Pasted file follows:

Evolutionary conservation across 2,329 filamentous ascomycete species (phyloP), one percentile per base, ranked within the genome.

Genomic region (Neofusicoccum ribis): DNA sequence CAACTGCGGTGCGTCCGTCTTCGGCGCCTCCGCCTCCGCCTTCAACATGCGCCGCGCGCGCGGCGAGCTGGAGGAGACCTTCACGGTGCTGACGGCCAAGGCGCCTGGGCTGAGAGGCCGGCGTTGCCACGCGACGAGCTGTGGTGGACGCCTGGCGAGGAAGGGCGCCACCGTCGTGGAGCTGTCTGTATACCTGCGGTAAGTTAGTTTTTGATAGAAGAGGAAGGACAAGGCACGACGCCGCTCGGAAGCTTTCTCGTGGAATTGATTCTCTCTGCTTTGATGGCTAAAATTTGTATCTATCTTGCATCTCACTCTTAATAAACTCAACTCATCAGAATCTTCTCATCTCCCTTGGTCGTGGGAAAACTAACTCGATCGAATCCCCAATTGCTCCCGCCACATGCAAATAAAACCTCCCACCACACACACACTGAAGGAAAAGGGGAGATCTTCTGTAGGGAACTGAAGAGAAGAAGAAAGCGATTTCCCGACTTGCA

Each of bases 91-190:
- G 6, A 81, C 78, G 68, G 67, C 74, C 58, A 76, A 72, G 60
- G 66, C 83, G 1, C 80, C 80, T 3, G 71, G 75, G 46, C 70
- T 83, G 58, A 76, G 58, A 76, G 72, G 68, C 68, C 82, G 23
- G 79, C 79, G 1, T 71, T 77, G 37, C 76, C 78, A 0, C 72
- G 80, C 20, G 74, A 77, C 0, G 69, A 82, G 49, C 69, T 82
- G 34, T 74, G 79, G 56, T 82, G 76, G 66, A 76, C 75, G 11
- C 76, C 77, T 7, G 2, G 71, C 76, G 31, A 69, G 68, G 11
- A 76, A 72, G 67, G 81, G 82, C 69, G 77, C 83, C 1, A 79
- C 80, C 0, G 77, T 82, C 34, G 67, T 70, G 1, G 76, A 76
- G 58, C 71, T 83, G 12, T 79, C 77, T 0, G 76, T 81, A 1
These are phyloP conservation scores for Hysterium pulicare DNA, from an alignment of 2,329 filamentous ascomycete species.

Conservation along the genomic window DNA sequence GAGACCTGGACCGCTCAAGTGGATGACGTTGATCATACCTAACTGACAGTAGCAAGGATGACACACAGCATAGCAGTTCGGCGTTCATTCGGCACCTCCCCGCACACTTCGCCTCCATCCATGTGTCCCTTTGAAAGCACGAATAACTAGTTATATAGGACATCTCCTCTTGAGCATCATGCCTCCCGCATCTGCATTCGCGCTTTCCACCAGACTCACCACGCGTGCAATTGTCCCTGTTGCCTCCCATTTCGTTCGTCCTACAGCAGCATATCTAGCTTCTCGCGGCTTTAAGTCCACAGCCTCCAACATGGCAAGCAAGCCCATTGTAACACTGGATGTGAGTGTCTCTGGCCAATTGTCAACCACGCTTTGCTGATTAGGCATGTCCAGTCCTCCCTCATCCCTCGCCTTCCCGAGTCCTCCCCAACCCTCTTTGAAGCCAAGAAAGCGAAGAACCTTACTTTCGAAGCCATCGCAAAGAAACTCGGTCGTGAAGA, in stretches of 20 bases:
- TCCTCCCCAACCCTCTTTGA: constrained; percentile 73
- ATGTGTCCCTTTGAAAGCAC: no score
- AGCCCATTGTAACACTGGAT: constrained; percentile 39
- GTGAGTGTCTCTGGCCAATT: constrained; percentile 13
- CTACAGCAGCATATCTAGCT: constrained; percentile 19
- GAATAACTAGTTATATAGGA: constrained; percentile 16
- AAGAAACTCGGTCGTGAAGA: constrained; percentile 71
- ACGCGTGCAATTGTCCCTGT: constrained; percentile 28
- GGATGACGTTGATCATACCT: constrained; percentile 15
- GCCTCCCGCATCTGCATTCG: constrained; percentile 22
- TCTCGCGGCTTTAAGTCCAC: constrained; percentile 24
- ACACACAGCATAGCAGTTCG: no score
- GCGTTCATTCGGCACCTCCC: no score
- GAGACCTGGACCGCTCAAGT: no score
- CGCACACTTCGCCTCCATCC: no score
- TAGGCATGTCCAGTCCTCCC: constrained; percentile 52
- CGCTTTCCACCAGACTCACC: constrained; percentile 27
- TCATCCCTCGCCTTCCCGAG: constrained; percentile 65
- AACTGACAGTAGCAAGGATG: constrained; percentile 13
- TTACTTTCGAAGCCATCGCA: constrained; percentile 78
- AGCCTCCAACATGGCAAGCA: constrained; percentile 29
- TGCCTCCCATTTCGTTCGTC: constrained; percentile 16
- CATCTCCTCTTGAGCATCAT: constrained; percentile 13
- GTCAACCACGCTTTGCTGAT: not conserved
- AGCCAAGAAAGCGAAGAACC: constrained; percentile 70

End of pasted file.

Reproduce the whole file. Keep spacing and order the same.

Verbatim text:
Evolutionary conservation across 2,329 filamentous ascomycete species (phyloP), one percentile per base, ranked within the genome.

Genomic region (Neofusicoccum ribis): DNA sequence CAACTGCGGTGCGTCCGTCTTCGGCGCCTCCGCCTCCGCCTTCAACATGCGCCGCGCGCGCGGCGAGCTGGAGGAGACCTTCACGGTGCTGACGGCCAAGGCGCCTGGGCTGAGAGGCCGGCGTTGCCACGCGACGAGCTGTGGTGGACGCCTGGCGAGGAAGGGCGCCACCGTCGTGGAGCTGTCTGTATACCTGCGGTAAGTTAGTTTTTGATAGAAGAGGAAGGACAAGGCACGACGCCGCTCGGAAGCTTTCTCGTGGAATTGATTCTCTCTGCTTTGATGGCTAAAATTTGTATCTATCTTGCATCTCACTCTTAATAAACTCAACTCATCAGAATCTTCTCATCTCCCTTGGTCGTGGGAAAACTAACTCGATCGAATCCCCAATTGCTCCCGCCACATGCAAATAAAACCTCCCACCACACACACACTGAAGGAAAAGGGGAGATCTTCTGTAGGGAACTGAAGAGAAGAAGAAAGCGATTTCCCGACTTGCA

Each of bases 91-190:
- G 6, A 81, C 78, G 68, G 67, C 74, C 58, A 76, A 72, G 60
- G 66, C 83, G 1, C 80, C 80, T 3, G 71, G 75, G 46, C 70
- T 83, G 58, A 76, G 58, A 76, G 72, G 68, C 68, C 82, G 23
- G 79, C 79, G 1, T 71, T 77, G 37, C 76, C 78, A 0, C 72
- G 80, C 20, G 74, A 77, C 0, G 69, A 82, G 49, C 69, T 82
- G 34, T 74, G 79, G 56, T 82, G 76, G 66, A 76, C 75, G 11
- C 76, C 77, T 7, G 2, G 71, C 76, G 31, A 69, G 68, G 11
- A 76, A 72, G 67, G 81, G 82, C 69, G 77, C 83, C 1, A 79
- C 80, C 0, G 77, T 82, C 34, G 67, T 70, G 1, G 76, A 76
- G 58, C 71, T 83, G 12, T 79, C 77, T 0, G 76, T 81, A 1
These are phyloP conservation scores for Hysterium pulicare DNA, from an alignment of 2,329 filamentous ascomycete species.

Conservation along the genomic window DNA sequence GAGACCTGGACCGCTCAAGTGGATGACGTTGATCATACCTAACTGACAGTAGCAAGGATGACACACAGCATAGCAGTTCGGCGTTCATTCGGCACCTCCCCGCACACTTCGCCTCCATCCATGTGTCCCTTTGAAAGCACGAATAACTAGTTATATAGGACATCTCCTCTTGAGCATCATGCCTCCCGCATCTGCATTCGCGCTTTCCACCAGACTCACCACGCGTGCAATTGTCCCTGTTGCCTCCCATTTCGTTCGTCCTACAGCAGCATATCTAGCTTCTCGCGGCTTTAAGTCCACAGCCTCCAACATGGCAAGCAAGCCCATTGTAACACTGGATGTGAGTGTCTCTGGCCAATTGTCAACCACGCTTTGCTGATTAGGCATGTCCAGTCCTCCCTCATCCCTCGCCTTCCCGAGTCCTCCCCAACCCTCTTTGAAGCCAAGAAAGCGAAGAACCTTACTTTCGAAGCCATCGCAAAGAAACTCGGTCGTGAAGA, in stretches of 20 bases:
- TCCTCCCCAACCCTCTTTGA: constrained; percentile 73
- ATGTGTCCCTTTGAAAGCAC: no score
- AGCCCATTGTAACACTGGAT: constrained; percentile 39
- GTGAGTGTCTCTGGCCAATT: constrained; percentile 13
- CTACAGCAGCATATCTAGCT: constrained; percentile 19
- GAATAACTAGTTATATAGGA: constrained; percentile 16
- AAGAAACTCGGTCGTGAAGA: constrained; percentile 71
- ACGCGTGCAATTGTCCCTGT: constrained; percentile 28
- GGATGACGTTGATCATACCT: constrained; percentile 15
- GCCTCCCGCATCTGCATTCG: constrained; percentile 22
- TCTCGCGGCTTTAAGTCCAC: constrained; percentile 24
- ACACACAGCATAGCAGTTCG: no score
- GCGTTCATTCGGCACCTCCC: no score
- GAGACCTGGACCGCTCAAGT: no score
- CGCACACTTCGCCTCCATCC: no score
- TAGGCATGTCCAGTCCTCCC: constrained; percentile 52
- CGCTTTCCACCAGACTCACC: constrained; percentile 27
- TCATCCCTCGCCTTCCCGAG: constrained; percentile 65
- AACTGACAGTAGCAAGGATG: constrained; percentile 13
- TTACTTTCGAAGCCATCGCA: constrained; percentile 78
- AGCCTCCAACATGGCAAGCA: constrained; percentile 29
- TGCCTCCCATTTCGTTCGTC: constrained; percentile 16
- CATCTCCTCTTGAGCATCAT: constrained; percentile 13
- GTCAACCACGCTTTGCTGAT: not conserved
- AGCCAAGAAAGCGAAGAACC: constrained; percentile 70